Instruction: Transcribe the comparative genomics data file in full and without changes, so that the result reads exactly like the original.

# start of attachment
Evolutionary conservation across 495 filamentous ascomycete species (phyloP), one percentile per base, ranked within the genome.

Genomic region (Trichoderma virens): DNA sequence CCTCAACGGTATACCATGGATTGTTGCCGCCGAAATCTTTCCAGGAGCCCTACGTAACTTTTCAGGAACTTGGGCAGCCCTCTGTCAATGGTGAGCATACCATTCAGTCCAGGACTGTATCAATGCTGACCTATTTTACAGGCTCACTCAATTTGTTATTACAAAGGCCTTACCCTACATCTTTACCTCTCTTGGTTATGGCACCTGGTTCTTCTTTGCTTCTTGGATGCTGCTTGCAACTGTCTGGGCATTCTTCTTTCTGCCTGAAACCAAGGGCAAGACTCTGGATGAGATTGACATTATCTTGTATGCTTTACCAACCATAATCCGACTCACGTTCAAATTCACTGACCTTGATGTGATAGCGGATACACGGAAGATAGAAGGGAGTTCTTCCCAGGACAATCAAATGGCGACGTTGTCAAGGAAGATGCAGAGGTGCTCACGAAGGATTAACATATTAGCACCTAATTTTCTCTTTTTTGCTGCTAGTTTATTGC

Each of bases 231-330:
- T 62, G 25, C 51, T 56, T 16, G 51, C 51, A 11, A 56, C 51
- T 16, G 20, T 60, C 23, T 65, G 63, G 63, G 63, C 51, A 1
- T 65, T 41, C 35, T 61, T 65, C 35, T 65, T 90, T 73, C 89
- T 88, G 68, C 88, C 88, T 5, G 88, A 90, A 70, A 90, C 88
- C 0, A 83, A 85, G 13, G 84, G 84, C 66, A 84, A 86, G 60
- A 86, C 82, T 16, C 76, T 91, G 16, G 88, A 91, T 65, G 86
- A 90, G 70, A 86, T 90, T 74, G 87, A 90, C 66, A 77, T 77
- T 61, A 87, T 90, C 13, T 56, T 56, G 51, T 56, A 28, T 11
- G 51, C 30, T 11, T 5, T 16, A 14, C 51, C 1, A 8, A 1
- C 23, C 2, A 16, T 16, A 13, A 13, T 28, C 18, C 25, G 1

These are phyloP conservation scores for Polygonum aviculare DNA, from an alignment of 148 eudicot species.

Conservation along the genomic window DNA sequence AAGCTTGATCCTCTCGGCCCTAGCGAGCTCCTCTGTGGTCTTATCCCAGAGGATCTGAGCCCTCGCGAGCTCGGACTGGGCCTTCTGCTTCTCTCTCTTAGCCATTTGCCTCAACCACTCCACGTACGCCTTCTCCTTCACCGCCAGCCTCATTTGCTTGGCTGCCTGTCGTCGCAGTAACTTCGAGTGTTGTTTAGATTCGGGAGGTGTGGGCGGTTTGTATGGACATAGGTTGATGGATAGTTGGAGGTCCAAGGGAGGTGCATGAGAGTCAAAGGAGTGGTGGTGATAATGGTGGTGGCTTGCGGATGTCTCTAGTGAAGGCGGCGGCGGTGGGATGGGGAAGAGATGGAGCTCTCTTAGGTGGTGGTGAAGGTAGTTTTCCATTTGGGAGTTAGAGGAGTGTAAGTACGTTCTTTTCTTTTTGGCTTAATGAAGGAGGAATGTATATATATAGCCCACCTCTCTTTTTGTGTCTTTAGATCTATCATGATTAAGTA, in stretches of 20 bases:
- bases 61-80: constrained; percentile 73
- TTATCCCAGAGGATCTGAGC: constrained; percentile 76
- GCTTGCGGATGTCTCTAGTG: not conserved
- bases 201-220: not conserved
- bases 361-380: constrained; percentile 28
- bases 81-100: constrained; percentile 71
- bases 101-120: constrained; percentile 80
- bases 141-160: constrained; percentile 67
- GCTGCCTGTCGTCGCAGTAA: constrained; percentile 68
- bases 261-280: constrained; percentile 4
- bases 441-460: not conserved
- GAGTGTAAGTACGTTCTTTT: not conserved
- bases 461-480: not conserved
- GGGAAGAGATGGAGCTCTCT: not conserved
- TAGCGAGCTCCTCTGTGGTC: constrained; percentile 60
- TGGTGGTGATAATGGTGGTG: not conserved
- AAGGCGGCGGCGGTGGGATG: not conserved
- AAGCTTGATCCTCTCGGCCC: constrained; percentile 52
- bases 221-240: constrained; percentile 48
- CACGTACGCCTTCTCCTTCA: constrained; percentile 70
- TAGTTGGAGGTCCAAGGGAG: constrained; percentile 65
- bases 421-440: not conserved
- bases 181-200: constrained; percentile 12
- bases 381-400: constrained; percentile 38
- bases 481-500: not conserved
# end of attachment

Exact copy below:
Evolutionary conservation across 495 filamentous ascomycete species (phyloP), one percentile per base, ranked within the genome.

Genomic region (Trichoderma virens): DNA sequence CCTCAACGGTATACCATGGATTGTTGCCGCCGAAATCTTTCCAGGAGCCCTACGTAACTTTTCAGGAACTTGGGCAGCCCTCTGTCAATGGTGAGCATACCATTCAGTCCAGGACTGTATCAATGCTGACCTATTTTACAGGCTCACTCAATTTGTTATTACAAAGGCCTTACCCTACATCTTTACCTCTCTTGGTTATGGCACCTGGTTCTTCTTTGCTTCTTGGATGCTGCTTGCAACTGTCTGGGCATTCTTCTTTCTGCCTGAAACCAAGGGCAAGACTCTGGATGAGATTGACATTATCTTGTATGCTTTACCAACCATAATCCGACTCACGTTCAAATTCACTGACCTTGATGTGATAGCGGATACACGGAAGATAGAAGGGAGTTCTTCCCAGGACAATCAAATGGCGACGTTGTCAAGGAAGATGCAGAGGTGCTCACGAAGGATTAACATATTAGCACCTAATTTTCTCTTTTTTGCTGCTAGTTTATTGC

Each of bases 231-330:
- T 62, G 25, C 51, T 56, T 16, G 51, C 51, A 11, A 56, C 51
- T 16, G 20, T 60, C 23, T 65, G 63, G 63, G 63, C 51, A 1
- T 65, T 41, C 35, T 61, T 65, C 35, T 65, T 90, T 73, C 89
- T 88, G 68, C 88, C 88, T 5, G 88, A 90, A 70, A 90, C 88
- C 0, A 83, A 85, G 13, G 84, G 84, C 66, A 84, A 86, G 60
- A 86, C 82, T 16, C 76, T 91, G 16, G 88, A 91, T 65, G 86
- A 90, G 70, A 86, T 90, T 74, G 87, A 90, C 66, A 77, T 77
- T 61, A 87, T 90, C 13, T 56, T 56, G 51, T 56, A 28, T 11
- G 51, C 30, T 11, T 5, T 16, A 14, C 51, C 1, A 8, A 1
- C 23, C 2, A 16, T 16, A 13, A 13, T 28, C 18, C 25, G 1

These are phyloP conservation scores for Polygonum aviculare DNA, from an alignment of 148 eudicot species.

Conservation along the genomic window DNA sequence AAGCTTGATCCTCTCGGCCCTAGCGAGCTCCTCTGTGGTCTTATCCCAGAGGATCTGAGCCCTCGCGAGCTCGGACTGGGCCTTCTGCTTCTCTCTCTTAGCCATTTGCCTCAACCACTCCACGTACGCCTTCTCCTTCACCGCCAGCCTCATTTGCTTGGCTGCCTGTCGTCGCAGTAACTTCGAGTGTTGTTTAGATTCGGGAGGTGTGGGCGGTTTGTATGGACATAGGTTGATGGATAGTTGGAGGTCCAAGGGAGGTGCATGAGAGTCAAAGGAGTGGTGGTGATAATGGTGGTGGCTTGCGGATGTCTCTAGTGAAGGCGGCGGCGGTGGGATGGGGAAGAGATGGAGCTCTCTTAGGTGGTGGTGAAGGTAGTTTTCCATTTGGGAGTTAGAGGAGTGTAAGTACGTTCTTTTCTTTTTGGCTTAATGAAGGAGGAATGTATATATATAGCCCACCTCTCTTTTTGTGTCTTTAGATCTATCATGATTAAGTA, in stretches of 20 bases:
- bases 61-80: constrained; percentile 73
- TTATCCCAGAGGATCTGAGC: constrained; percentile 76
- GCTTGCGGATGTCTCTAGTG: not conserved
- bases 201-220: not conserved
- bases 361-380: constrained; percentile 28
- bases 81-100: constrained; percentile 71
- bases 101-120: constrained; percentile 80
- bases 141-160: constrained; percentile 67
- GCTGCCTGTCGTCGCAGTAA: constrained; percentile 68
- bases 261-280: constrained; percentile 4
- bases 441-460: not conserved
- GAGTGTAAGTACGTTCTTTT: not conserved
- bases 461-480: not conserved
- GGGAAGAGATGGAGCTCTCT: not conserved
- TAGCGAGCTCCTCTGTGGTC: constrained; percentile 60
- TGGTGGTGATAATGGTGGTG: not conserved
- AAGGCGGCGGCGGTGGGATG: not conserved
- AAGCTTGATCCTCTCGGCCC: constrained; percentile 52
- bases 221-240: constrained; percentile 48
- CACGTACGCCTTCTCCTTCA: constrained; percentile 70
- TAGTTGGAGGTCCAAGGGAG: constrained; percentile 65
- bases 421-440: not conserved
- bases 181-200: constrained; percentile 12
- bases 381-400: constrained; percentile 38
- bases 481-500: not conserved